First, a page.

We further express our full support for the UDHR’s recognition that “Everyone has the right to freedom of thought, conscience and religion,” a right that “includes freedom to change his religion or belief, and freedom, either alone or in community with others and in public or private, to manifest his religion or belief in teaching, practice, worship and observance.” This right has been reaffirmed in UN documents such as the Beijing Declaration, which states that “freedom of thought, conscience, religion and belief… contribut[es] to the moral, ethical, spiritual and intellectual needs of women and men” and “is inalienable and must be universally enjoyed,” and by treaty protection in the Convention on the Rights of the Child declaring that “freedom of thought, conscience and religion” shall be respected by States Parties and “may be subject only to such limitations as are prescribed by law and are necessary to protect public safety, order, health or morals, or the fundamental rights and freedoms of others” (emphasis added).
To the extent that the Independent Expert implies otherwise (as appears likely, for example, in his mention in paragraphs 6, 8, and 9 of possible limitation of human rights of LGBT persons by religious narratives or values, or by initiatives in connection with freedom of religion, or by statements of religious leaders), we object and call for a return to the foundational principles set forth in the UDHR.
We also express our full support for the UDHR’s recognition that “Everyone has the right to freedom of opinion and expression; this right includes freedom to hold opinions without interference and to seek, receive and impart information and ideas through any media and regardless of frontiers.” It takes no imagination to recognize an affront and possible threat to that principle in the Independent Expert’s attempt to collect names of those who disagree with him through his repeated requests (including in paragraphs 4-11) for examples of statements or organizations opposing “comprehensive sexuality education” or “gender ideology.” No UN agency or appointee should be permitted to engage in action that historically has often been the prelude to encroachment on the freedom of opinion and expression recognized by the UDHR as a fundamental human right.
We urgently call upon the Human Rights Council to return to the foundational principles memorialized by the wise drafters of the UDHR at the beginning of the Human Rights Commission. Only thus can the inherent dignity of individuals and the natural family be accorded the respect and protection to which they are entitled.
International Organization for the Family (Howard Center for Family, Religion and Society)
The Heritage Foundation
Center for Family and Human Rights
United Families International
American Family Association of New York
Latin American Alliance for the Family
Family Policy Institute, South Africa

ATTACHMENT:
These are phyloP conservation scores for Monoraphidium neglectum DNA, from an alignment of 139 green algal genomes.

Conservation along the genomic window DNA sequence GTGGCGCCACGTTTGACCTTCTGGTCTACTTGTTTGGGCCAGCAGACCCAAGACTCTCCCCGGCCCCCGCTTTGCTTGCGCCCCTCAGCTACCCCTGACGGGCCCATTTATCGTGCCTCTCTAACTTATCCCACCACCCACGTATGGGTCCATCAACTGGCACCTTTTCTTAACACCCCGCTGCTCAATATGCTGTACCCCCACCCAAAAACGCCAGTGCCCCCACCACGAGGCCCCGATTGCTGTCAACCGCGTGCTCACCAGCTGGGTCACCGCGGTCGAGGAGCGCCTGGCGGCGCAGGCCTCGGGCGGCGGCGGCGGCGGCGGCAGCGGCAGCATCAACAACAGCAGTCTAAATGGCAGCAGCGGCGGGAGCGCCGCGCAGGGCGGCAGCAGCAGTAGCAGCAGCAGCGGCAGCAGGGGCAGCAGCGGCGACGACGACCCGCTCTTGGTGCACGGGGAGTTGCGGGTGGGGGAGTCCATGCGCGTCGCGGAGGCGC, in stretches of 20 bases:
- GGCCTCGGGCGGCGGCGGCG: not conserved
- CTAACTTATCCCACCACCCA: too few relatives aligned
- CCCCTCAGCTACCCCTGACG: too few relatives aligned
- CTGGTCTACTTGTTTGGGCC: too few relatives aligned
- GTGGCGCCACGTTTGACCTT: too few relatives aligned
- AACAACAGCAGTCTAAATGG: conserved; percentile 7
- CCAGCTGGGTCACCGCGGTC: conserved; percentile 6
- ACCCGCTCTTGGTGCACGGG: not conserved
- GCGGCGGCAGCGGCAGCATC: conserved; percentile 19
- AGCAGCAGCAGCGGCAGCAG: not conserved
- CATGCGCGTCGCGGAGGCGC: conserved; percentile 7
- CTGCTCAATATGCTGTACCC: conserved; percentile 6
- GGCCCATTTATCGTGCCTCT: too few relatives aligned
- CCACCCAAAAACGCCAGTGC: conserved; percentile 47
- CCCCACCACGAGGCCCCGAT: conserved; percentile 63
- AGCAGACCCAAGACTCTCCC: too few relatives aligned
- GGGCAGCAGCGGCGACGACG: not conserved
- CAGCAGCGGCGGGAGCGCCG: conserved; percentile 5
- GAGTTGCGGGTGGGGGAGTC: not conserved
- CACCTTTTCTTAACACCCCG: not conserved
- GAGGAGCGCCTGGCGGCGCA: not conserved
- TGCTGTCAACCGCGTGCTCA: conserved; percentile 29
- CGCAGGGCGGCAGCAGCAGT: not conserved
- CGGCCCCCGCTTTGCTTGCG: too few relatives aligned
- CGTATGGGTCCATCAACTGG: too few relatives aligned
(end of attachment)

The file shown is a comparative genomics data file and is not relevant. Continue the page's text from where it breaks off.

Family First, New Zealand
Novae Terrae Foundation, Italy
Real Women of Canada
Institute for Family Policy, Spain
Native Peoples’ Coalition for the Family
FamilyPolicy.RU Advocacy Group, Russia
 René Cassin, Nobel Lecture, December 11, 1968, https://www.nobelprize.org/prizes/peace/1968/cassin/lecture.
 Hans Ingvar Roth, P. C. Chang and the Universal Declaration of Human Rights (Philadelphia: University of Pennsylvania Press, 2016), 135.
 Statement to the United Nations General Assembly at the adoption of the Universal Declaration of Human Rights, December 9, 1948, available at https://erpapers.columbian.gwu.edu/statement-united-nations-general-assembly-universal-declaration-human-rights-1948.
 Mary Ann Glendon, A World Made New: Eleanor Roosevelt and the Universal Declaration of Human Rights (New York: Random House, 2001), 236.
 Ibid., xvii, 239.
 Universal Declaration of Human Rights, art. 16(3).
 As expressed also in the Charter on the Rights of the Family: “the family, a natural society, exists prior to the State or any other community, and possesses inherent rights which are inalienable.” http://www.vatican.va/roman_curia/pontifical_councils/family/documents/rc_pc_family_doc_19831022_family-rights_en.html.
 Richard G. Wilkins in A. Scott Loveless and Thomas B. Holman, eds., The Family in the New Millennium: World Voices Supporting the Natural Clan, Volume 1: The Place of Family in Human Society (Westport, Connecticut: Praeger, 2007), xiv.
 Michael Novak, “The Family out of Favor,” Harper’s Magazine 252, no. 1511 (1 April 1976): 38.
 Opening address to Humanum Conference, Rome, November 17, 2017, http://www.vatican.va/content/francesco/en/speeches/2014/november/documents/papa-francesco_20141117_congregazione-dottrina-fede.html.
 Universal Declaration of Human Rights, art. 25(2).
 Declaration of the Rights of the Child, preamble.
 See International Conference on Population and Development, Programme of Action, principle 9; para.5.1; Beijing Plan of Action, Fourth World Conference on Women, 29; Copenhagen Declaration on Social Development, World Social Summit for Development, 26.h; Istanbul Declaration on Human Settlements, United Nations Conference on Human Settlements, 31; A World Fit for Children, 15.
 International Covenant on Economic, Social and Cultural Rights, art. 10.1.
 Universal Declaration of Human Rights, art. 16(3).
 Universal Declaration of Human Rights, art. 18.
 Beijing Plan of Action, Fourth World Conference on Women, 12, 24.
 Convention on the Rights of the Child, art. 14.1,3.
 Universal Declaration of Human Rights, art. 19.